The impeachment of Donald Trump is a long and winding process. But we’ve arrived at Step One.
Impeachment is one of the most widely misunderstood concepts in all of American society, both because it’s so complex and because it’s occurred so rarely. The only two Presidents who have been impeached were never removed. The only President who’s been removed was never impeached. But even with impeachment being a long and winding process, it appears we’ve arrived at Step One – and that alone is more significant than you might think.
Congressman Ted Lieu sits on the House Judiciary Committee, and he’s publicly confirmed this weekend that he’s now researching impeachment (link). There’s also the sourced report claiming that the entire committee is in fact considering the impeachment question (link). This is crucial because the first step in any impeachment process is for the House Judiciary Committee to take up the matter.
If the impeachment process survives the committee by a majority vote, then it moves to the full House, where a majority vote would be required in order to begin impeachment hearings. After that concluded, if needed, the Senate would begin an impeachment trial which would require a two-thirds vote for conviction/removal. That last requirement is why no President has ever actually been convicted; Bill Clinton and Andrew Johnson were both acquitted of all charges by the Senate. The only President with any real chance of being convicted, Richard Nixon, resigned long before the process could get that far.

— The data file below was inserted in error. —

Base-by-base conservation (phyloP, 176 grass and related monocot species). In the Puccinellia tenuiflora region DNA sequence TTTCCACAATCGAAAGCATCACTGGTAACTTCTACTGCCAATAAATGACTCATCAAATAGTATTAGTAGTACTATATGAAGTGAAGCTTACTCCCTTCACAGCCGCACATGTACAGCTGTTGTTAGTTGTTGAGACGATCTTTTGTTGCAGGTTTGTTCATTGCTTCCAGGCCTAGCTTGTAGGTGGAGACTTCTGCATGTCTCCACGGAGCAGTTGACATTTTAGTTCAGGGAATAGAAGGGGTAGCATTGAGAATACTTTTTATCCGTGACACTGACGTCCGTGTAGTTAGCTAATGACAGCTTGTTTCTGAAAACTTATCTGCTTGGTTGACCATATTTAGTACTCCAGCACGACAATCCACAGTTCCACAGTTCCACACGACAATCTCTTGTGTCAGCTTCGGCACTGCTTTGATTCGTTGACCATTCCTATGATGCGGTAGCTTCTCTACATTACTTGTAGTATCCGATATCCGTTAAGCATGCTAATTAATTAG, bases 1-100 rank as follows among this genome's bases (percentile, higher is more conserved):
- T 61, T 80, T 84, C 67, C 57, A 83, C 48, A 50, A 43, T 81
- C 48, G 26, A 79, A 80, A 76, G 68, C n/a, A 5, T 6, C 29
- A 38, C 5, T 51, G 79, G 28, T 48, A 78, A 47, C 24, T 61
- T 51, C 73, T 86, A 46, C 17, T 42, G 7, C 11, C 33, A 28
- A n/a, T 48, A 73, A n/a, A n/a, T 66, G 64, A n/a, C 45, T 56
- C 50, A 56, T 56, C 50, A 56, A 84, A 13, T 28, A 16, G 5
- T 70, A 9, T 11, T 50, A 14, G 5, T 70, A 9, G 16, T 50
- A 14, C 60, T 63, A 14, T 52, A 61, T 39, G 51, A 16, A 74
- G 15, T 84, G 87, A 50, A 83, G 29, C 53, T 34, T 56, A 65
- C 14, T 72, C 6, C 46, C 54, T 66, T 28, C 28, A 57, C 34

But that last part about Nixon is probably the guide lamp when it comes to Donald Trump. Nixon saw that even his own allies in Congress (the Republicans and the conservative southern Democrats) were finally ready to throw him overboard in order to preserve their own political viability, and he knew there was little point in sticking around and getting convicted, so he resigned instead.
There has been significant debate among the public as to whether or not Donald Trump would resign if and when it reaches a point where impeachment hearings are about to get underway. But this is a man who consistently walked away from his own companies, using strategic bankruptcy and other tactics, once he’s seen they’re going to fail. There’s every reason to believe that under the right circumstances, he’d walk away from the Presidency as well.
While we’re not yet at the impeachment stage that Richard Nixon was at when he opted to resign, and we frankly may not even be close to that stage yet, we do appear to have arrived at Stage One. At least one Congressman on the relevant committee is confirmed to be going down the impeachment road, and others on the committee are reportedly doing the same. In comparison to past impeachment timelines, the effort against Donald Trump is proceeding at light speed in comparison – even if it is a long and winding road and we’re just now entering the on-ramp.
Bill Palmer is the publisher of the political news outlet Palmer Report